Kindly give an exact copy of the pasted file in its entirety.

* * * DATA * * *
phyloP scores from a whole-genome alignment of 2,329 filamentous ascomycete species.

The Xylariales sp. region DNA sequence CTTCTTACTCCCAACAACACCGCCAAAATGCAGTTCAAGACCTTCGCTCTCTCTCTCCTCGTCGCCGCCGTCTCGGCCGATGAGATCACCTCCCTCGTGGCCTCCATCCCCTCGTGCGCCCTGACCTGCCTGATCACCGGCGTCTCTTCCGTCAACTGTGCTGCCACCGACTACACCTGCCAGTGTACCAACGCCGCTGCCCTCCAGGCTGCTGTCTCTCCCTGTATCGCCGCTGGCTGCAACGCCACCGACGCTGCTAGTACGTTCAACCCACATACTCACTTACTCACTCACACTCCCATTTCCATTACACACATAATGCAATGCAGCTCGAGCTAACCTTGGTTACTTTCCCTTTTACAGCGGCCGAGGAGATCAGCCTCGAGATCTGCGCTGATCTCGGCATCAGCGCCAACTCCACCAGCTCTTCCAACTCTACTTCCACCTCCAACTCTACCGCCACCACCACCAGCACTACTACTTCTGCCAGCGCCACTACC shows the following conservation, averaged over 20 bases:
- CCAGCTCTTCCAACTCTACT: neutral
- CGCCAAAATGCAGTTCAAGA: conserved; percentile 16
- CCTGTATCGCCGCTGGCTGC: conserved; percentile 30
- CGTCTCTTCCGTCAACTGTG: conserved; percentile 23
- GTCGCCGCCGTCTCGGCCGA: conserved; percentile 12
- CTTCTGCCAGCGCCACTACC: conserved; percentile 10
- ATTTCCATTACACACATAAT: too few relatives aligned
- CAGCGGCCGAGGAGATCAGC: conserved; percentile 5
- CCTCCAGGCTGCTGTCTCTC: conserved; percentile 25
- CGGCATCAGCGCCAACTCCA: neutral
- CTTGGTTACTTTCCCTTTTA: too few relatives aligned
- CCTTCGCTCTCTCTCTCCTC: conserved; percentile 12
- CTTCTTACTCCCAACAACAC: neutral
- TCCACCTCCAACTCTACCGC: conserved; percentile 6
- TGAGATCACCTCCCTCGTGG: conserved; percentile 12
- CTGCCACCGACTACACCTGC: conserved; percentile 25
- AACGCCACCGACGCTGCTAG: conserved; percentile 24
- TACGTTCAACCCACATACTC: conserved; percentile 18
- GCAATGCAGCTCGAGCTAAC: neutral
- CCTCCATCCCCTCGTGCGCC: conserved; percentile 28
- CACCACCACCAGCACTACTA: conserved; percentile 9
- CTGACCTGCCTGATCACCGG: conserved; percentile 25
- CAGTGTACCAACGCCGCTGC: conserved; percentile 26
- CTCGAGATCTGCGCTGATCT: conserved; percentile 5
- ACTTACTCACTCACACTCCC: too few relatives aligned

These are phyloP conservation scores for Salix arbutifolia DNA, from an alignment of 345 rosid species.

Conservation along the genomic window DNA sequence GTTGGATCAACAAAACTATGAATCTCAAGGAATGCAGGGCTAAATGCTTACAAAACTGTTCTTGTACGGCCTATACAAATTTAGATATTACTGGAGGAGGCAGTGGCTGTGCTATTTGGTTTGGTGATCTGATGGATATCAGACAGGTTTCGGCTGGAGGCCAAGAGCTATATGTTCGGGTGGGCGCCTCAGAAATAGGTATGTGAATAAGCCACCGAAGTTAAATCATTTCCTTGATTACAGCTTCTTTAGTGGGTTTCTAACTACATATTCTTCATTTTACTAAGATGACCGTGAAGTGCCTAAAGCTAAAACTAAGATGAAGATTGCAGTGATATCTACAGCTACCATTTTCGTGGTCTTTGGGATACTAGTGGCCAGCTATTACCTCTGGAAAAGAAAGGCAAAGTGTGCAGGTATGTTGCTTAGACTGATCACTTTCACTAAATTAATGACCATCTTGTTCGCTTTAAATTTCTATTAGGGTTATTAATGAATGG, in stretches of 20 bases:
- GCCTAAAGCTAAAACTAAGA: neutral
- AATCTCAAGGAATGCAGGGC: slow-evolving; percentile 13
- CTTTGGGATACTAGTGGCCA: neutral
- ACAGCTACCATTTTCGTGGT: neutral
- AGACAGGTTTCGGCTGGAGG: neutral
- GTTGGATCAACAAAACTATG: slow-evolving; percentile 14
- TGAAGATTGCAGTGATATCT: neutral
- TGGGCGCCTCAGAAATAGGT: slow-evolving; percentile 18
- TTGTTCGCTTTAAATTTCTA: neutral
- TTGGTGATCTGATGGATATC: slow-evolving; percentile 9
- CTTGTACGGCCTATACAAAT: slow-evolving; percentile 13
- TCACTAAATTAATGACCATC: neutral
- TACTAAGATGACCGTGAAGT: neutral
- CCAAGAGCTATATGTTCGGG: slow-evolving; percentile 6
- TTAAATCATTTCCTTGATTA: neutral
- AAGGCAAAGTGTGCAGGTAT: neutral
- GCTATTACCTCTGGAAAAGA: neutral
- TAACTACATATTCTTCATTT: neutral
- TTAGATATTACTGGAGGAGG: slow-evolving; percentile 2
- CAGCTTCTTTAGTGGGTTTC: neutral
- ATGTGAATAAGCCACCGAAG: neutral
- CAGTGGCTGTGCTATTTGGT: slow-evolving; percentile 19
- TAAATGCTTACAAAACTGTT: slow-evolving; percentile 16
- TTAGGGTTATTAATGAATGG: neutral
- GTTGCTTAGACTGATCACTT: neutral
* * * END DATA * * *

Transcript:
phyloP scores from a whole-genome alignment of 2,329 filamentous ascomycete species.

The Xylariales sp. region DNA sequence CTTCTTACTCCCAACAACACCGCCAAAATGCAGTTCAAGACCTTCGCTCTCTCTCTCCTCGTCGCCGCCGTCTCGGCCGATGAGATCACCTCCCTCGTGGCCTCCATCCCCTCGTGCGCCCTGACCTGCCTGATCACCGGCGTCTCTTCCGTCAACTGTGCTGCCACCGACTACACCTGCCAGTGTACCAACGCCGCTGCCCTCCAGGCTGCTGTCTCTCCCTGTATCGCCGCTGGCTGCAACGCCACCGACGCTGCTAGTACGTTCAACCCACATACTCACTTACTCACTCACACTCCCATTTCCATTACACACATAATGCAATGCAGCTCGAGCTAACCTTGGTTACTTTCCCTTTTACAGCGGCCGAGGAGATCAGCCTCGAGATCTGCGCTGATCTCGGCATCAGCGCCAACTCCACCAGCTCTTCCAACTCTACTTCCACCTCCAACTCTACCGCCACCACCACCAGCACTACTACTTCTGCCAGCGCCACTACC shows the following conservation, averaged over 20 bases:
- CCAGCTCTTCCAACTCTACT: neutral
- CGCCAAAATGCAGTTCAAGA: conserved; percentile 16
- CCTGTATCGCCGCTGGCTGC: conserved; percentile 30
- CGTCTCTTCCGTCAACTGTG: conserved; percentile 23
- GTCGCCGCCGTCTCGGCCGA: conserved; percentile 12
- CTTCTGCCAGCGCCACTACC: conserved; percentile 10
- ATTTCCATTACACACATAAT: too few relatives aligned
- CAGCGGCCGAGGAGATCAGC: conserved; percentile 5
- CCTCCAGGCTGCTGTCTCTC: conserved; percentile 25
- CGGCATCAGCGCCAACTCCA: neutral
- CTTGGTTACTTTCCCTTTTA: too few relatives aligned
- CCTTCGCTCTCTCTCTCCTC: conserved; percentile 12
- CTTCTTACTCCCAACAACAC: neutral
- TCCACCTCCAACTCTACCGC: conserved; percentile 6
- TGAGATCACCTCCCTCGTGG: conserved; percentile 12
- CTGCCACCGACTACACCTGC: conserved; percentile 25
- AACGCCACCGACGCTGCTAG: conserved; percentile 24
- TACGTTCAACCCACATACTC: conserved; percentile 18
- GCAATGCAGCTCGAGCTAAC: neutral
- CCTCCATCCCCTCGTGCGCC: conserved; percentile 28
- CACCACCACCAGCACTACTA: conserved; percentile 9
- CTGACCTGCCTGATCACCGG: conserved; percentile 25
- CAGTGTACCAACGCCGCTGC: conserved; percentile 26
- CTCGAGATCTGCGCTGATCT: conserved; percentile 5
- ACTTACTCACTCACACTCCC: too few relatives aligned

These are phyloP conservation scores for Salix arbutifolia DNA, from an alignment of 345 rosid species.

Conservation along the genomic window DNA sequence GTTGGATCAACAAAACTATGAATCTCAAGGAATGCAGGGCTAAATGCTTACAAAACTGTTCTTGTACGGCCTATACAAATTTAGATATTACTGGAGGAGGCAGTGGCTGTGCTATTTGGTTTGGTGATCTGATGGATATCAGACAGGTTTCGGCTGGAGGCCAAGAGCTATATGTTCGGGTGGGCGCCTCAGAAATAGGTATGTGAATAAGCCACCGAAGTTAAATCATTTCCTTGATTACAGCTTCTTTAGTGGGTTTCTAACTACATATTCTTCATTTTACTAAGATGACCGTGAAGTGCCTAAAGCTAAAACTAAGATGAAGATTGCAGTGATATCTACAGCTACCATTTTCGTGGTCTTTGGGATACTAGTGGCCAGCTATTACCTCTGGAAAAGAAAGGCAAAGTGTGCAGGTATGTTGCTTAGACTGATCACTTTCACTAAATTAATGACCATCTTGTTCGCTTTAAATTTCTATTAGGGTTATTAATGAATGG, in stretches of 20 bases:
- GCCTAAAGCTAAAACTAAGA: neutral
- AATCTCAAGGAATGCAGGGC: slow-evolving; percentile 13
- CTTTGGGATACTAGTGGCCA: neutral
- ACAGCTACCATTTTCGTGGT: neutral
- AGACAGGTTTCGGCTGGAGG: neutral
- GTTGGATCAACAAAACTATG: slow-evolving; percentile 14
- TGAAGATTGCAGTGATATCT: neutral
- TGGGCGCCTCAGAAATAGGT: slow-evolving; percentile 18
- TTGTTCGCTTTAAATTTCTA: neutral
- TTGGTGATCTGATGGATATC: slow-evolving; percentile 9
- CTTGTACGGCCTATACAAAT: slow-evolving; percentile 13
- TCACTAAATTAATGACCATC: neutral
- TACTAAGATGACCGTGAAGT: neutral
- CCAAGAGCTATATGTTCGGG: slow-evolving; percentile 6
- TTAAATCATTTCCTTGATTA: neutral
- AAGGCAAAGTGTGCAGGTAT: neutral
- GCTATTACCTCTGGAAAAGA: neutral
- TAACTACATATTCTTCATTT: neutral
- TTAGATATTACTGGAGGAGG: slow-evolving; percentile 2
- CAGCTTCTTTAGTGGGTTTC: neutral
- ATGTGAATAAGCCACCGAAG: neutral
- CAGTGGCTGTGCTATTTGGT: slow-evolving; percentile 19
- TAAATGCTTACAAAACTGTT: slow-evolving; percentile 16
- TTAGGGTTATTAATGAATGG: neutral
- GTTGCTTAGACTGATCACTT: neutral